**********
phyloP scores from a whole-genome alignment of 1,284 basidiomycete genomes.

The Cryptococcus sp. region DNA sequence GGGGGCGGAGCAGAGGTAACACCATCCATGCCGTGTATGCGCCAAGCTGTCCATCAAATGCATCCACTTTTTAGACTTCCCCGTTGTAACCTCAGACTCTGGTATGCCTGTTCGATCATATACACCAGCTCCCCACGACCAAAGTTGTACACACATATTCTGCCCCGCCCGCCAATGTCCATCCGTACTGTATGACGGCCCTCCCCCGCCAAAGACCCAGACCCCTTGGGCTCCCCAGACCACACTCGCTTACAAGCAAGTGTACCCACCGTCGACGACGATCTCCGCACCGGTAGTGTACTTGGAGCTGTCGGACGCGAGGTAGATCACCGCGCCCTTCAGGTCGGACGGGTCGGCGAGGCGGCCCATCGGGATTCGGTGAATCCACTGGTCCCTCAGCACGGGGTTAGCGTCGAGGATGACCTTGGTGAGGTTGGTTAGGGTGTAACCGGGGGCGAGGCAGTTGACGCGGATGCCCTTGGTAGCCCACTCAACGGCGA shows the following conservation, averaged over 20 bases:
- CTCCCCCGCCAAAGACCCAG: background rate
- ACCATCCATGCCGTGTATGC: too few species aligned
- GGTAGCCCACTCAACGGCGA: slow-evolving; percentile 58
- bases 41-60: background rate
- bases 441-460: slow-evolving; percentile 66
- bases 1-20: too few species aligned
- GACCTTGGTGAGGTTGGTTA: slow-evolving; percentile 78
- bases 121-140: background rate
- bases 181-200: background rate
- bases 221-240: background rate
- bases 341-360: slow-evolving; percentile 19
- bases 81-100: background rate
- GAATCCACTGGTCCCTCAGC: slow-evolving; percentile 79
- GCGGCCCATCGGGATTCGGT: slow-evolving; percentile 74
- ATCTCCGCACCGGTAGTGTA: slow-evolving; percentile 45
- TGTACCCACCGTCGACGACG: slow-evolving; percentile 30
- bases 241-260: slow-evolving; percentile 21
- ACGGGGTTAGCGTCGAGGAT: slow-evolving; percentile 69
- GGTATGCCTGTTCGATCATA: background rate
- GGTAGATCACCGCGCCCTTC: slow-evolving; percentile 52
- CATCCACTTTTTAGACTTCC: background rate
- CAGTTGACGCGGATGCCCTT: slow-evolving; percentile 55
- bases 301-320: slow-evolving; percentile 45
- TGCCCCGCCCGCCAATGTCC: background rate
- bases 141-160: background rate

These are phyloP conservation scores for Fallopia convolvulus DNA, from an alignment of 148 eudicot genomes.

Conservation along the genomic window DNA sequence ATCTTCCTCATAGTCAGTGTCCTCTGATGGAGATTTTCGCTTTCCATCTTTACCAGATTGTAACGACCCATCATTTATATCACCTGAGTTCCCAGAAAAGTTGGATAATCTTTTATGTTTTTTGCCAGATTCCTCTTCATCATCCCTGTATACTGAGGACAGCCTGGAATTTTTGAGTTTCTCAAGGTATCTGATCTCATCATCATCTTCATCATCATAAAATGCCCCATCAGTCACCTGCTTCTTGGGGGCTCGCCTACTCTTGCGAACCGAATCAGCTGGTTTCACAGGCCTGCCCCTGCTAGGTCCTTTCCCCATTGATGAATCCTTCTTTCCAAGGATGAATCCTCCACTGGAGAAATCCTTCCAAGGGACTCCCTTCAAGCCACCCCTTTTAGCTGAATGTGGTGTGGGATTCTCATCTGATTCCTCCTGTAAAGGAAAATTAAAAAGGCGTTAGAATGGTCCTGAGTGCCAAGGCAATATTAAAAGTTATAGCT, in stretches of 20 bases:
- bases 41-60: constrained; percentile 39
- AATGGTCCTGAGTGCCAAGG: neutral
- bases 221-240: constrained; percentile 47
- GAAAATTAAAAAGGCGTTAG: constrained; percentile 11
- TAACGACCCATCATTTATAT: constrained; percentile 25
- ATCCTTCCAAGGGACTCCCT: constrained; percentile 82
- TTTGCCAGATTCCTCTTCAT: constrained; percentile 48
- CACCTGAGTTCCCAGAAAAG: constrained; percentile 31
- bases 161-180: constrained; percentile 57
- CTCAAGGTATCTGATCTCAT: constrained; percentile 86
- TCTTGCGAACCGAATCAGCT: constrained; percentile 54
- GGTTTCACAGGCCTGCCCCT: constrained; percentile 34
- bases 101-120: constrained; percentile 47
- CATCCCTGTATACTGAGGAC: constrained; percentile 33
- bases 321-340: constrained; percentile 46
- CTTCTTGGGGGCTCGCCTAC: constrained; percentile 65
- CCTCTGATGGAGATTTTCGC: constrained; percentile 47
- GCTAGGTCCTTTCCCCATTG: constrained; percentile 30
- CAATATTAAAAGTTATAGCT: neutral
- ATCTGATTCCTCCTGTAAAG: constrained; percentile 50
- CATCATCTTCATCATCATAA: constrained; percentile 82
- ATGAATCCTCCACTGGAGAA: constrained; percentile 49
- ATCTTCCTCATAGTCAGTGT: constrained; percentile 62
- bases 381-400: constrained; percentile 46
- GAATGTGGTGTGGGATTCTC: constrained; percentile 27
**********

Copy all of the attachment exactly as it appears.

phyloP scores from a whole-genome alignment of 1,284 basidiomycete genomes.

The Cryptococcus sp. region DNA sequence GGGGGCGGAGCAGAGGTAACACCATCCATGCCGTGTATGCGCCAAGCTGTCCATCAAATGCATCCACTTTTTAGACTTCCCCGTTGTAACCTCAGACTCTGGTATGCCTGTTCGATCATATACACCAGCTCCCCACGACCAAAGTTGTACACACATATTCTGCCCCGCCCGCCAATGTCCATCCGTACTGTATGACGGCCCTCCCCCGCCAAAGACCCAGACCCCTTGGGCTCCCCAGACCACACTCGCTTACAAGCAAGTGTACCCACCGTCGACGACGATCTCCGCACCGGTAGTGTACTTGGAGCTGTCGGACGCGAGGTAGATCACCGCGCCCTTCAGGTCGGACGGGTCGGCGAGGCGGCCCATCGGGATTCGGTGAATCCACTGGTCCCTCAGCACGGGGTTAGCGTCGAGGATGACCTTGGTGAGGTTGGTTAGGGTGTAACCGGGGGCGAGGCAGTTGACGCGGATGCCCTTGGTAGCCCACTCAACGGCGA shows the following conservation, averaged over 20 bases:
- CTCCCCCGCCAAAGACCCAG: background rate
- ACCATCCATGCCGTGTATGC: too few species aligned
- GGTAGCCCACTCAACGGCGA: slow-evolving; percentile 58
- bases 41-60: background rate
- bases 441-460: slow-evolving; percentile 66
- bases 1-20: too few species aligned
- GACCTTGGTGAGGTTGGTTA: slow-evolving; percentile 78
- bases 121-140: background rate
- bases 181-200: background rate
- bases 221-240: background rate
- bases 341-360: slow-evolving; percentile 19
- bases 81-100: background rate
- GAATCCACTGGTCCCTCAGC: slow-evolving; percentile 79
- GCGGCCCATCGGGATTCGGT: slow-evolving; percentile 74
- ATCTCCGCACCGGTAGTGTA: slow-evolving; percentile 45
- TGTACCCACCGTCGACGACG: slow-evolving; percentile 30
- bases 241-260: slow-evolving; percentile 21
- ACGGGGTTAGCGTCGAGGAT: slow-evolving; percentile 69
- GGTATGCCTGTTCGATCATA: background rate
- GGTAGATCACCGCGCCCTTC: slow-evolving; percentile 52
- CATCCACTTTTTAGACTTCC: background rate
- CAGTTGACGCGGATGCCCTT: slow-evolving; percentile 55
- bases 301-320: slow-evolving; percentile 45
- TGCCCCGCCCGCCAATGTCC: background rate
- bases 141-160: background rate

These are phyloP conservation scores for Fallopia convolvulus DNA, from an alignment of 148 eudicot genomes.

Conservation along the genomic window DNA sequence ATCTTCCTCATAGTCAGTGTCCTCTGATGGAGATTTTCGCTTTCCATCTTTACCAGATTGTAACGACCCATCATTTATATCACCTGAGTTCCCAGAAAAGTTGGATAATCTTTTATGTTTTTTGCCAGATTCCTCTTCATCATCCCTGTATACTGAGGACAGCCTGGAATTTTTGAGTTTCTCAAGGTATCTGATCTCATCATCATCTTCATCATCATAAAATGCCCCATCAGTCACCTGCTTCTTGGGGGCTCGCCTACTCTTGCGAACCGAATCAGCTGGTTTCACAGGCCTGCCCCTGCTAGGTCCTTTCCCCATTGATGAATCCTTCTTTCCAAGGATGAATCCTCCACTGGAGAAATCCTTCCAAGGGACTCCCTTCAAGCCACCCCTTTTAGCTGAATGTGGTGTGGGATTCTCATCTGATTCCTCCTGTAAAGGAAAATTAAAAAGGCGTTAGAATGGTCCTGAGTGCCAAGGCAATATTAAAAGTTATAGCT, in stretches of 20 bases:
- bases 41-60: constrained; percentile 39
- AATGGTCCTGAGTGCCAAGG: neutral
- bases 221-240: constrained; percentile 47
- GAAAATTAAAAAGGCGTTAG: constrained; percentile 11
- TAACGACCCATCATTTATAT: constrained; percentile 25
- ATCCTTCCAAGGGACTCCCT: constrained; percentile 82
- TTTGCCAGATTCCTCTTCAT: constrained; percentile 48
- CACCTGAGTTCCCAGAAAAG: constrained; percentile 31
- bases 161-180: constrained; percentile 57
- CTCAAGGTATCTGATCTCAT: constrained; percentile 86
- TCTTGCGAACCGAATCAGCT: constrained; percentile 54
- GGTTTCACAGGCCTGCCCCT: constrained; percentile 34
- bases 101-120: constrained; percentile 47
- CATCCCTGTATACTGAGGAC: constrained; percentile 33
- bases 321-340: constrained; percentile 46
- CTTCTTGGGGGCTCGCCTAC: constrained; percentile 65
- CCTCTGATGGAGATTTTCGC: constrained; percentile 47
- GCTAGGTCCTTTCCCCATTG: constrained; percentile 30
- CAATATTAAAAGTTATAGCT: neutral
- ATCTGATTCCTCCTGTAAAG: constrained; percentile 50
- CATCATCTTCATCATCATAA: constrained; percentile 82
- ATGAATCCTCCACTGGAGAA: constrained; percentile 49
- ATCTTCCTCATAGTCAGTGT: constrained; percentile 62
- bases 381-400: constrained; percentile 46
- GAATGTGGTGTGGGATTCTC: constrained; percentile 27